Given the harsh economic conditions, selling a house in Phoenix, AZ, can be extremely difficult and time consuming. If you want to sell house, it may take you as long as 28 months to get an offer accepted. Now what do you do if you happen to owe more than the house is worth or are trying to sell quickly in order to avoid foreclosure? Many people in this situation do nothing, and let the banks take the property back through the foreclosure process. However, homeowners have a better option that can help them avoid the legal problems, the negative tax consequences, and long-term credit damage experience by a bank foreclosure. This option is known as a short sale.
What is a short sale?
A ‘Short Sale’ is when the bank agrees to discount or ‘short’ the loan balance for a seller who owes more on their mortgage than the home is currently worth in exchange for a quick sale to a new buyer.
Goals of a Short Sale.
The goal of the short sale is to have the lender agree to accept less than the note is worth as satisfaction of the loan and release its lien on the property. This satisfaction of the loan means that the homeowner will not be sued by the lender for the deficiency of the loan. For instance, if the value of the note was $150,000 and sold at auction for $120,000, then the lender could sue the homeowner for the $30,000 deficiency.
When to use a short sale.
To qualify for a short sale, the homeowner must be behind a minimum of 2 mortgage payments and owe more on the property than its current value.
Risks of a Short Sale.
The lender may reject the short sale offer altogether and foreclose on the property. The lender may then sue the home owner for deficiencies. Also, the bank must report any debt forgiveness greater than $600 to the IRS, and since the homeowner is not paying that amount to the bank, the IRS considers the difference as taxable income.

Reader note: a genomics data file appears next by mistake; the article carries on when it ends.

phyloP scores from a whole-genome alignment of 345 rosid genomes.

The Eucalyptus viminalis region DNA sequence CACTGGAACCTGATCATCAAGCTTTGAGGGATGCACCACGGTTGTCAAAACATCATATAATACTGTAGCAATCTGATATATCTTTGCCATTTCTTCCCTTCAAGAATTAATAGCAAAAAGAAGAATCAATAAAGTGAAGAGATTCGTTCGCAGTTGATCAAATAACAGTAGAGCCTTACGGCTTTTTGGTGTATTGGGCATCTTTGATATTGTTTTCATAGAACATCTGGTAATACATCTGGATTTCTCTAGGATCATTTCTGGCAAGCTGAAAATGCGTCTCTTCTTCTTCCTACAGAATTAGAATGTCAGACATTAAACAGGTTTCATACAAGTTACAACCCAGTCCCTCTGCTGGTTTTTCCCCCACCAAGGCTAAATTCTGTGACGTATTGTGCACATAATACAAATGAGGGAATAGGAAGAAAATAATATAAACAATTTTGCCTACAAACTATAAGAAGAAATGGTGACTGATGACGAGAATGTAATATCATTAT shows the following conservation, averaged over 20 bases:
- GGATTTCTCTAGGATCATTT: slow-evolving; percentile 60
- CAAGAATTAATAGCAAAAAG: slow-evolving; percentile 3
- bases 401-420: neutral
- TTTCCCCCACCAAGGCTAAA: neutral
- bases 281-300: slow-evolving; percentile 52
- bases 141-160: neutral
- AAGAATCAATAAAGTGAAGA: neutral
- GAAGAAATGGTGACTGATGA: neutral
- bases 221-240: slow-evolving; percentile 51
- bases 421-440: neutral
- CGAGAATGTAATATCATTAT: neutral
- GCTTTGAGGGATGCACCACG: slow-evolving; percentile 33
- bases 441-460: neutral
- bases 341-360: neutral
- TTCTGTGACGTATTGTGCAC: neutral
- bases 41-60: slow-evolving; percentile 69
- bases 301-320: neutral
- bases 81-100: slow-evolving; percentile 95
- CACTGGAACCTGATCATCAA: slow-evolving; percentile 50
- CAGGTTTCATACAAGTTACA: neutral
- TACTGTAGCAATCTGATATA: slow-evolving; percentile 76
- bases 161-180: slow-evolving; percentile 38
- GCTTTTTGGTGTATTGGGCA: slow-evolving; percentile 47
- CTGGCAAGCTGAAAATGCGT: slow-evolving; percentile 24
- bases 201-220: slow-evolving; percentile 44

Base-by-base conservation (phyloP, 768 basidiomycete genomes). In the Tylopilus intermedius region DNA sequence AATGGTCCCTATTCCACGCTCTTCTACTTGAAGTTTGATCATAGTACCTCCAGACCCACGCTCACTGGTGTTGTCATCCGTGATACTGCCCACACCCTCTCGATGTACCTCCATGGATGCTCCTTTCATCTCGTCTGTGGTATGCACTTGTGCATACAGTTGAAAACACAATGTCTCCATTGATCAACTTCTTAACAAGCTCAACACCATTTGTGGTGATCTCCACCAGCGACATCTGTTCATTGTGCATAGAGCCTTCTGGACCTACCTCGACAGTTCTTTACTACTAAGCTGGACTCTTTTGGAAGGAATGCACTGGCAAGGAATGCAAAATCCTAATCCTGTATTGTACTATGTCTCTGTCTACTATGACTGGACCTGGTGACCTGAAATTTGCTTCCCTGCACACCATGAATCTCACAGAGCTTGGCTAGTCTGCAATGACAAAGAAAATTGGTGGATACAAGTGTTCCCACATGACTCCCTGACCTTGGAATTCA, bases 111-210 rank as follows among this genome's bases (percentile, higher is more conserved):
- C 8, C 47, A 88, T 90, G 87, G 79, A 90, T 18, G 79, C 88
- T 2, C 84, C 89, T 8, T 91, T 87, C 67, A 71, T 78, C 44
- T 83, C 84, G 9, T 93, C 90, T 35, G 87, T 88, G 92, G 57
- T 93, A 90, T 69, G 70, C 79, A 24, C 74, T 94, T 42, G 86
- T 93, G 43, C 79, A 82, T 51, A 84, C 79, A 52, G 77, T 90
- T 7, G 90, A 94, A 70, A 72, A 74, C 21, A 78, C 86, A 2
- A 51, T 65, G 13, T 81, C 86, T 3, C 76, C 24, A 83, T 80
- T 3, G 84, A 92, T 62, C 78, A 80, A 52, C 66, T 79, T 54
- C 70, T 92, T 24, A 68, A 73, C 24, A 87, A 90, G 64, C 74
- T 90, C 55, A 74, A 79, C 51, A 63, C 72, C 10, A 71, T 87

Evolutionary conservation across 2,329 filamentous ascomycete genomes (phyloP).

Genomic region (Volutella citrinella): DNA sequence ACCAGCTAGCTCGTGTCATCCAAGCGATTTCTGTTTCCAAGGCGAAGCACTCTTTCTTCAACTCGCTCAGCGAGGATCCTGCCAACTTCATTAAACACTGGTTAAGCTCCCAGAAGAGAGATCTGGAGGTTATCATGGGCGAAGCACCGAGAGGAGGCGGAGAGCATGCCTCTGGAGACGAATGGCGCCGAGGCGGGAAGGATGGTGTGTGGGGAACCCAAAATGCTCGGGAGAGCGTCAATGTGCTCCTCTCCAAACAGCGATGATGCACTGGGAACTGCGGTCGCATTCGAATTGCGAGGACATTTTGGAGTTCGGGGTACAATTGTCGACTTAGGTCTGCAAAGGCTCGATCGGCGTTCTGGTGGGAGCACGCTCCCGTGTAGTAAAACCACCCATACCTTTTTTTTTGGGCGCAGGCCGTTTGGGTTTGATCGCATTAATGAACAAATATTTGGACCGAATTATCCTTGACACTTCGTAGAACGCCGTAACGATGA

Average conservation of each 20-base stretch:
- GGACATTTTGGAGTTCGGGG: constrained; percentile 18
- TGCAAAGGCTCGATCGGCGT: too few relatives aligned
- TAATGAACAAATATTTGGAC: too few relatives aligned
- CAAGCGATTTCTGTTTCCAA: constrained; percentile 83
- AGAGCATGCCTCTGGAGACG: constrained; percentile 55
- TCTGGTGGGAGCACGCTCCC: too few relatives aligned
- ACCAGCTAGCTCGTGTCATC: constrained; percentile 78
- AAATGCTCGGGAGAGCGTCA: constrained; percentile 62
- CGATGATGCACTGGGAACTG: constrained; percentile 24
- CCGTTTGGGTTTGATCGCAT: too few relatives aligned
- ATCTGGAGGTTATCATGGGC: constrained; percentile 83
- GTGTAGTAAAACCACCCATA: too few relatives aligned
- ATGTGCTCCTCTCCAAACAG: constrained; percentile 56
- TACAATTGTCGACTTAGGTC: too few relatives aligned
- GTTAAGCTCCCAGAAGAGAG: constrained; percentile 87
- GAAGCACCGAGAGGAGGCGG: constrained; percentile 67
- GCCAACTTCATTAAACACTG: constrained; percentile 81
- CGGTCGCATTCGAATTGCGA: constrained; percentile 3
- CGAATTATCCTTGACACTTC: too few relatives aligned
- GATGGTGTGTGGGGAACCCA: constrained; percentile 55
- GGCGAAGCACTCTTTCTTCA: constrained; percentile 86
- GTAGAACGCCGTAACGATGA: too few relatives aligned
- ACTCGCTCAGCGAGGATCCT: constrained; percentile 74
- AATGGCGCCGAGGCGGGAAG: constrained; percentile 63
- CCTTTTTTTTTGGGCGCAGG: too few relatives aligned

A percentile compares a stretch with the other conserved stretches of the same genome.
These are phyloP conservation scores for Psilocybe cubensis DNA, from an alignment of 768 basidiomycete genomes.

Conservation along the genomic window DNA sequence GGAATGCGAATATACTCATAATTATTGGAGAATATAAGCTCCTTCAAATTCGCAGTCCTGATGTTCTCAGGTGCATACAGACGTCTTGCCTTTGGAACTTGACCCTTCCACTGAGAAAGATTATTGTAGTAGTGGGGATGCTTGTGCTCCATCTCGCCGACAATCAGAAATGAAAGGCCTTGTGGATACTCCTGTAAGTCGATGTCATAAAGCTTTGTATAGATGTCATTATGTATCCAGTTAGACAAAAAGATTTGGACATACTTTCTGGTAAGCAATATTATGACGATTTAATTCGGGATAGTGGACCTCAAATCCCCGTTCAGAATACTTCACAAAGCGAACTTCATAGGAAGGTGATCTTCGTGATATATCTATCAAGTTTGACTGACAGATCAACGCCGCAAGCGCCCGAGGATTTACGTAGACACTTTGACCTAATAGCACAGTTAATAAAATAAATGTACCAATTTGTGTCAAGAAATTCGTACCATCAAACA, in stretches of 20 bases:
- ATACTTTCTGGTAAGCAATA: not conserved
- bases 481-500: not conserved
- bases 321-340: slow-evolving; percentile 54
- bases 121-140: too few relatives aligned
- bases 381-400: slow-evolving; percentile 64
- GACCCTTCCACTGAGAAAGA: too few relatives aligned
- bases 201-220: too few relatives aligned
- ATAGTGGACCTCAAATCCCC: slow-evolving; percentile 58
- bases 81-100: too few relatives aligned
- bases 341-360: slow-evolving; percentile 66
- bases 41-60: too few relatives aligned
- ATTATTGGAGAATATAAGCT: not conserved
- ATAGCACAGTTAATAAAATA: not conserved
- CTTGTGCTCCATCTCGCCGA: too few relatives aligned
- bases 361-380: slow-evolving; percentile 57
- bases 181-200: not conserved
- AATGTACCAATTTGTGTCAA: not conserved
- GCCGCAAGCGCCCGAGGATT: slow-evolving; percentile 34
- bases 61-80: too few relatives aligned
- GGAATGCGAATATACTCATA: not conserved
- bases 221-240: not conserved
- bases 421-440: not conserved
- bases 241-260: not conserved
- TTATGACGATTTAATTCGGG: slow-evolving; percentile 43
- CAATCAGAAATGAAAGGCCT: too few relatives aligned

Impact on Credit Score.
The impact of a short sale on one’s credit score ranges broadly from an 85-160 point drop. The higher the credit score is prior to the short sale process, the more it will drop. However, the homeowner may be able to improve their credit score quicker with a short sale than with a foreclosure, especially if they can prove that the house was the cause of the financial hardship.
Timeframe of the Short Sale Process
A homeowner cannot perform a short sale on his or her own house; therefore, the home owner should seek the services of a qualified real estate professional, such as a Realtor or Investor for assistance. These real estate professionals will prove to the lender that both the home owner and the property are in distress. The homeowner will need to sign a purchase contract and other paperwork relevant to the sale of the property and the real estate professional will then negotiate with the banks’ loss mitigation department. The short sales process can last anywhere from 3-12 months.
Finding a Short Sale Investor
To put yourself in the best position to avoid a foreclosure and have a successful short sale performed, you need to find a reputable investment group that is has experience in these types of transactions. It helps a great deal if the investment group is local, because the only way to know the true market value of your home is to have someone who already lives in the area. Also, they should be a member of the Better Business Bureau so you will be able to do research on them. Remember, if a short sale fails, you are the one who will have the negative consequences, so finding the best company is imperative.
Curt Maly is CEO of Endurable Investments LLC and Endurable Property Solutions. Located in Phoenix AZ and Austin TX. Find out more about how Endurable Property Solutions may be able to assist you when you are selling your property no matter what your unique situation is in Phoenix or Austin. Visit our website at http://www.phoenixshortsalesolutions.com/ We have local Real Estate experts and local Realtors that can assist you with any aspect in selling your property!